Ag Safety and Health Posters

Since 2017, GPCAH has provided free posters and information to Ag Educators throughout the Midwest to assist with educating ag students about health and safety risks and prevention.  Click on the titles below to obtain details and publications related to the top. If you click on the poster image, you will find a full-scale poster pdf, suitable for printing on 11×17 paper.

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New posters for 2023 are available for download now!

Anhydrous Ammonia Safety

 

While anhydrous ammonia is a common fertilizer, applied to Midwest fields in the late fall after harvest or early spring before planting, it can cause life threatening injuries. If inhaled, it can cause lung irritation, severe respiratory injuries, and can lead to death at higher concentrations.  It is corrosive, and it will burn the eyes and skin on contact and can burn the lungs if inhaled.

 

The anhydrous form means that it is “without water”.  Anhydrous ammonia aggressively seeks out moisture with anything it contacts.  If it contacts your skin, eyes, or lungs, it will draw water out of tissue, dehydrating and destroying cells. It is extremely important to cover your skin and eyes when handling anhydrous ammonia and to wear respiratory protection during high-risk tasks where it could be inhaled (such as during tank filling, if escaping during a spill). It is also critical to have water to rinse hands and eyes if there is a spill or if it contacts skin:  providing another source of water to both react with the ammonia and to wash it off your skin is critical.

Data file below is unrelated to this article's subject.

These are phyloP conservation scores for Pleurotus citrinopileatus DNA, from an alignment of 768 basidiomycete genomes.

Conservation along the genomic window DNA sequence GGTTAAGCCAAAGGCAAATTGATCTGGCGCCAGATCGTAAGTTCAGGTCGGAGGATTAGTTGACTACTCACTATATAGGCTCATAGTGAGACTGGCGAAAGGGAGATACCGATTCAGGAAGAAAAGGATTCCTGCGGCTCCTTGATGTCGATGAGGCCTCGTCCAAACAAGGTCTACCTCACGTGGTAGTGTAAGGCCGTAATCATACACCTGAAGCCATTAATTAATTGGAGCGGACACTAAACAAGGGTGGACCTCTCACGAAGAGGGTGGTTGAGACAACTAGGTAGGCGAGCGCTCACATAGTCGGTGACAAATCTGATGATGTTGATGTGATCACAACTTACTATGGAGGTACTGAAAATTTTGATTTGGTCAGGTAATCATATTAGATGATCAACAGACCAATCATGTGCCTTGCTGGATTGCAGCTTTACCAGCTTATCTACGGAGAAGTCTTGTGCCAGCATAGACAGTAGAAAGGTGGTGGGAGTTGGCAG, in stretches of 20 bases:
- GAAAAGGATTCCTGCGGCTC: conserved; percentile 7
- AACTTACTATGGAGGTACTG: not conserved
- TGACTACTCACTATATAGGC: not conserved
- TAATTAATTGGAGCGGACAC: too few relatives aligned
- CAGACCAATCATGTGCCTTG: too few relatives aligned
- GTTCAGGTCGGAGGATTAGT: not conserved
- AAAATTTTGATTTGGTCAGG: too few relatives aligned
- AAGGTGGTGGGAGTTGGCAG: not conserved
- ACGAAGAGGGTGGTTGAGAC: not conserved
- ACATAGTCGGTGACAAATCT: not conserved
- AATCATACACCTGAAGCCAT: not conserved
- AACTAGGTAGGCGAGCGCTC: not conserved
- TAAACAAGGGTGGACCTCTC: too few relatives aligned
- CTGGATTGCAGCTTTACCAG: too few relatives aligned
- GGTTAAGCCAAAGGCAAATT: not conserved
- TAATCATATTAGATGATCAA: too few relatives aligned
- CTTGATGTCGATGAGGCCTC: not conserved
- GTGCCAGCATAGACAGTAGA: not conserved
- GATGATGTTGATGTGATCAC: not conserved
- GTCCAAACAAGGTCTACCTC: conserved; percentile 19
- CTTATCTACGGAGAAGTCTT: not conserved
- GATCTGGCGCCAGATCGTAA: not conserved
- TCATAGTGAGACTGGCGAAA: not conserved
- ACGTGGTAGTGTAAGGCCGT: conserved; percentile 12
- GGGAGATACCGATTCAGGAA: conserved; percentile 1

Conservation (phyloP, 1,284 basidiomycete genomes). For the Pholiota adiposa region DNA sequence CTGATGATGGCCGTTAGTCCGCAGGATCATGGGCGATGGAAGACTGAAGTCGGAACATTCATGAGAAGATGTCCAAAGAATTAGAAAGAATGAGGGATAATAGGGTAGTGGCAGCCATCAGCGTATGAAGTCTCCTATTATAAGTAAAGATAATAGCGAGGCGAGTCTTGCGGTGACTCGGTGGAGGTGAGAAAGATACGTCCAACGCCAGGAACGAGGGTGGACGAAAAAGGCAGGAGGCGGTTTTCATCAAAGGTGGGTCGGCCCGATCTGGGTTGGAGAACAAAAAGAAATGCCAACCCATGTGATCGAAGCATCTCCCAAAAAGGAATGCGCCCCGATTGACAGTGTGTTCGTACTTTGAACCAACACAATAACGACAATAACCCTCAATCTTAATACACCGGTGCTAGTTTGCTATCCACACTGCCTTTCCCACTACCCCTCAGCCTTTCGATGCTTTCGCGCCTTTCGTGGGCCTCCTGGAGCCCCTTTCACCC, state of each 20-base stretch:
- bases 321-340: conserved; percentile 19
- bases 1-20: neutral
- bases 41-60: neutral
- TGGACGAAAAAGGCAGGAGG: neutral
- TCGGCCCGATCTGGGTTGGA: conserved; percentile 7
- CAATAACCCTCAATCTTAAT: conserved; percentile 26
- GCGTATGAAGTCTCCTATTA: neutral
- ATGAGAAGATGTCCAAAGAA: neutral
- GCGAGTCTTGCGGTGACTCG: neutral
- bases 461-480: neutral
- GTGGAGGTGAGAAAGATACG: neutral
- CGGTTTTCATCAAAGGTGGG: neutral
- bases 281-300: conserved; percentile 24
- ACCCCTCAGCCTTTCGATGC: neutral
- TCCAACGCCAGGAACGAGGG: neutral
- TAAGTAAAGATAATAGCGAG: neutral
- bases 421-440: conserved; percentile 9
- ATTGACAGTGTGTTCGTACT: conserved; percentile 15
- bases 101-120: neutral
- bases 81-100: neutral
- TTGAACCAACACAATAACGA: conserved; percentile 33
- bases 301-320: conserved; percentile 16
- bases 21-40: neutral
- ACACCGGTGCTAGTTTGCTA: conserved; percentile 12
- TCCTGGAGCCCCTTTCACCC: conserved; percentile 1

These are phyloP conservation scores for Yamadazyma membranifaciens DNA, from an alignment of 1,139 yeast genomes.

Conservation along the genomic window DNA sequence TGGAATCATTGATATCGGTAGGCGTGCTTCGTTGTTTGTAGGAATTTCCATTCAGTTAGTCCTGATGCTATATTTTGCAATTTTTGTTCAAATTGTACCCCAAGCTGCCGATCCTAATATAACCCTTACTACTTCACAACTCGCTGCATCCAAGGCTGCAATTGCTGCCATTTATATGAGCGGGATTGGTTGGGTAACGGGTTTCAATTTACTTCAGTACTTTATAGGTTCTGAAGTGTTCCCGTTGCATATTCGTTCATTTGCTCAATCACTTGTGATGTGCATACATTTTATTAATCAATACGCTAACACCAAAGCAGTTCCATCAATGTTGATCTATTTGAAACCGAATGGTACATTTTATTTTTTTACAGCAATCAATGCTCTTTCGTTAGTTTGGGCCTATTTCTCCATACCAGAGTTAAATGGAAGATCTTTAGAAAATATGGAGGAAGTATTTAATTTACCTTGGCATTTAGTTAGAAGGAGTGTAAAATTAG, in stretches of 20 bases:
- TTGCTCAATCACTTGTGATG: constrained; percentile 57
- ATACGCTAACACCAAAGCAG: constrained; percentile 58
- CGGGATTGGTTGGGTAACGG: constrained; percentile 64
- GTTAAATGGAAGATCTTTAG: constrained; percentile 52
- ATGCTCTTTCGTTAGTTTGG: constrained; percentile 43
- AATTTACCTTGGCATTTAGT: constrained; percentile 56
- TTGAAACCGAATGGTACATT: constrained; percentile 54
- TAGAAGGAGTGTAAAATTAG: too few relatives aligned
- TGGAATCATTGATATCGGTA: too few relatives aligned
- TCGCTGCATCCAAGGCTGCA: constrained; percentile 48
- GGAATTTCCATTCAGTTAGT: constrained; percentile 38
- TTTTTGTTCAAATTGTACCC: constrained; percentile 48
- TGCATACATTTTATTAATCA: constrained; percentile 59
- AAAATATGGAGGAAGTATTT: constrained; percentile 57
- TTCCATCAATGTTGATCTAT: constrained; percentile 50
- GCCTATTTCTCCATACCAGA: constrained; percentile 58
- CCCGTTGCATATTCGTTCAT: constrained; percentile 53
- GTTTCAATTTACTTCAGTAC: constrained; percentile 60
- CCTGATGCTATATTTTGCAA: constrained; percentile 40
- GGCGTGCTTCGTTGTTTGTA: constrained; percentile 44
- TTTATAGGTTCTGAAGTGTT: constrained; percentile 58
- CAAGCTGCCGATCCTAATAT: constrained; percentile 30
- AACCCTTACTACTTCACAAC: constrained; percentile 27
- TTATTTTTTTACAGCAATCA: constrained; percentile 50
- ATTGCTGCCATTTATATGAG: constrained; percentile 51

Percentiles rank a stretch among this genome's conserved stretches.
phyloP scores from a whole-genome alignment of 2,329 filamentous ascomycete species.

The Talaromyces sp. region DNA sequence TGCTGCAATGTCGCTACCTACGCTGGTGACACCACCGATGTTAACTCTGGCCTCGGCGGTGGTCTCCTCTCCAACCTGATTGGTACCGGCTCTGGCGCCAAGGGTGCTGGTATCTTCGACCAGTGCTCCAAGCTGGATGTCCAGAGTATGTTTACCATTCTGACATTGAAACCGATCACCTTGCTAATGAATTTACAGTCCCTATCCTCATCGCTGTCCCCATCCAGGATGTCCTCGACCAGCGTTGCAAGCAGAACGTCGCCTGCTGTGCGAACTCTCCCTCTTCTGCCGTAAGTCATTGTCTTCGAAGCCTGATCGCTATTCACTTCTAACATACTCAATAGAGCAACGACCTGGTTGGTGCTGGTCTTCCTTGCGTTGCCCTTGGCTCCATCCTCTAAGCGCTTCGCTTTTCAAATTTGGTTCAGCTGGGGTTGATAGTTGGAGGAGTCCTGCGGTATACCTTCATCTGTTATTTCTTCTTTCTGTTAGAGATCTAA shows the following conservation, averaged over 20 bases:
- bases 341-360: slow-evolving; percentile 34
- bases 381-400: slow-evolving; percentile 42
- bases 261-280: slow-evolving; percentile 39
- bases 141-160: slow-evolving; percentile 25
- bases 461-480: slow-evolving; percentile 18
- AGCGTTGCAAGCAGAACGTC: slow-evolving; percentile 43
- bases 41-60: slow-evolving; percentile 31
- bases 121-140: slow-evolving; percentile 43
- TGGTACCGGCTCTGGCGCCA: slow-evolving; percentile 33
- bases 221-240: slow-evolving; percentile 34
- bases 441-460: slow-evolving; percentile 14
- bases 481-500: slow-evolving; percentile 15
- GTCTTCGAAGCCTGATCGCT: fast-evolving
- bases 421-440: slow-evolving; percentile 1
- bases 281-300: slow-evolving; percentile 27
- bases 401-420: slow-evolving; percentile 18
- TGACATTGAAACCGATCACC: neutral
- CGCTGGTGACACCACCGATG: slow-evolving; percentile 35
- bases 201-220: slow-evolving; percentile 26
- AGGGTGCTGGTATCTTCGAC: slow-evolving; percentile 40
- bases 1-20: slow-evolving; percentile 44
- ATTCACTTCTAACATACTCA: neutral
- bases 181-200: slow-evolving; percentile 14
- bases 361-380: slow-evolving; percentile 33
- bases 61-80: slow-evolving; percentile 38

Anhydrous Ammonia Nov 2023 Poster

Click the photo above to download the poster on Anhydrous Ammonia Safety Check

 

 

How to Use in Class

  • Discuss when talking about nutrient application
  • Provide PPE to demonstrate safe practices
  • Show water tanks and demonstrate wash practices to follow in the field

 

 

Additional Resources

Cost of Injury

It is important to understand how much an “average” farming injury costs.  The study team examined data from workers’ compensation claims that were filed by farmers who were injured on the job.  Specifically, they looked at both medical costs and costs associated with lost time at work.  Our poster focuses on how much it will cost for the medical bills for a farmer who is injured on the job.  We present both the average cost across all injures, but also present the range of costs that cover 95% of the costs (there are a small percent that are above and below the range given).  These were organized by both what body part was injured (torso is the most expensive) and by what caused the injury (animals cause most expensive injuries).  These are provided to communicate real costs of injuries.  Be advised that one third of all farmer injuries result in lost work time, which is not included in this information.

 

Cost of Injury Nov 2023 Poster

Click the photo above to download the poster on the Cost of Injury

How to Use in Class

  • Incorporate data from poster when discussing different production operations (by cause)
  • Show when needing to motivate safe work practices throughout the program

Additional Resources

Gas Monitor Use

There are some operations on the farm that generate hazardous gases in high concentrations, and some of these exposures have caused farmers and family members to die.  Simple, low-cost gas monitors are available to identify these unknown hazards and save a life.  This poster highlights how to select, maintain, and use these monitors and summarizes what the concentrations mean.

 

Gas Monitor Use Nov 2023 Poster

Click the photo above to download the poster on Gas Monitor Use

How to Use in Class

  • Incorporate into livestock operation discussions
  • Incorporate into discussions on grain bin storage
  • Show when discussing emergency planning and response

Additional Resources

Respirator Seal Check

Many farming operations generate concentrations of dusts (“particles”) or gases that indicate respiratory protection should be worn.  Any time you put on a respirator, you want to make sure it is sealed – otherwise, it is not preventing hazardous gases and particles from entering your lungs.  The best way to make sure the respirator is sealed is to perform a seal check EVERY TIME you put a respirator on.  This poster identifies the simple procedure to follow every time you put on a respirator.  It shows how to do this with the filtering facepiece respirator (the “N95”) and with an elastomeric respirator.